Rule number three – give people something to do.

“One of the messages that is very empowering is knowing how to reach those you care about in an emergency,” Dickinson said. A disaster like this one offers an opportunity to rehearse emergency preparations. “Kids need to know who to call if you can’t reach your parents so you can say you are OK,” she said.

If done at a calm time, such rehearsals don’t worry children but give them a sense of control, Dickinson says. “That is why we have fire drills and so forth in schools,” she said. “When the real thing comes, they save lives. That’s the message.” Memorizing cellphone numbers is a helpful exercise and can pay off in times of confusion.

Older children and teenagers benefit from even more. “Tell them, ‘let’s talk about some ways we can help each other if there’s an emergency, how we can alert people and help them stay safe’,” Dickinson says.

“Eleven to 12-year-olds really have a sense of moral responsibility and of  trying to help others. They really take things on like this.”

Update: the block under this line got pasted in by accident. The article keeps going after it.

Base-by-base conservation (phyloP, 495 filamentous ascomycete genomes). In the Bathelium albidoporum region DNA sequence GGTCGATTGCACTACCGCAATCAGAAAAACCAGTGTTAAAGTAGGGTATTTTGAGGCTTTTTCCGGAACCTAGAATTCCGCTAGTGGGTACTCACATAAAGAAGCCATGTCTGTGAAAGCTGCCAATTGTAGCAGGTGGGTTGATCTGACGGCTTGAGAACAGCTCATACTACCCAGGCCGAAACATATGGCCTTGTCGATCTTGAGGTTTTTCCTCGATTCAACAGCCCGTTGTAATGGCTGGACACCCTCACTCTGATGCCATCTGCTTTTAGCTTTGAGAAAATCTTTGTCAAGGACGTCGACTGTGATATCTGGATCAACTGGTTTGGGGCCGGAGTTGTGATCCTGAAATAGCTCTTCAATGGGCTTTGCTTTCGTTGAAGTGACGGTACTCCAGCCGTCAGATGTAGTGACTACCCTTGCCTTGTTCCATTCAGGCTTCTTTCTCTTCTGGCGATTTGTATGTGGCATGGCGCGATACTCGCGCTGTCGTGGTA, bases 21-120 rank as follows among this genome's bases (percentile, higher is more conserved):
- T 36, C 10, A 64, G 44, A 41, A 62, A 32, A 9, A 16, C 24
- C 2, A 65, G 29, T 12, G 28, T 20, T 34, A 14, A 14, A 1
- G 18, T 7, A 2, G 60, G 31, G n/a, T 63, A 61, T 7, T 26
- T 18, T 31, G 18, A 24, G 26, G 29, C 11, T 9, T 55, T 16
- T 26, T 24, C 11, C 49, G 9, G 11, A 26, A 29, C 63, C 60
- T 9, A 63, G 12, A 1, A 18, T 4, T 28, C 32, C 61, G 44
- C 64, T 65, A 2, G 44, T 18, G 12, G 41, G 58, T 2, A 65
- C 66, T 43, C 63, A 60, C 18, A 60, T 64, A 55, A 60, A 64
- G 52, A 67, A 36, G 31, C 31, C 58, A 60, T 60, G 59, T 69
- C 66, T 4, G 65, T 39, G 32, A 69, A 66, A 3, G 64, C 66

And helping the victims can help everyone cope, Dickinson says. “We want to remind them the nation cares,” she said.

“Like with Newtown, so many people just want to help,” Smith agreed. “That’s a great way to feel you are doing something.” It’s important to work through organizations – Newtown officials had to deal with piles of stuffed animals that ended up being more of a problem than a help.

Memorials can also help – religious ceremonies, candle-lighting events, moments of silence.  Acts of public ritual are also helpful because they allow action to be taken, they require organization and they reaffirm community structure,” Smith said.


Brandi Kline and her two sons, both students at Plaza Towers Elementary in Moore, Okla., which was directly hit by the tornado Monday afternoon, recount their experiences. Damian Britton says his teacher threw her body over him and his classmates to shield them from the storm.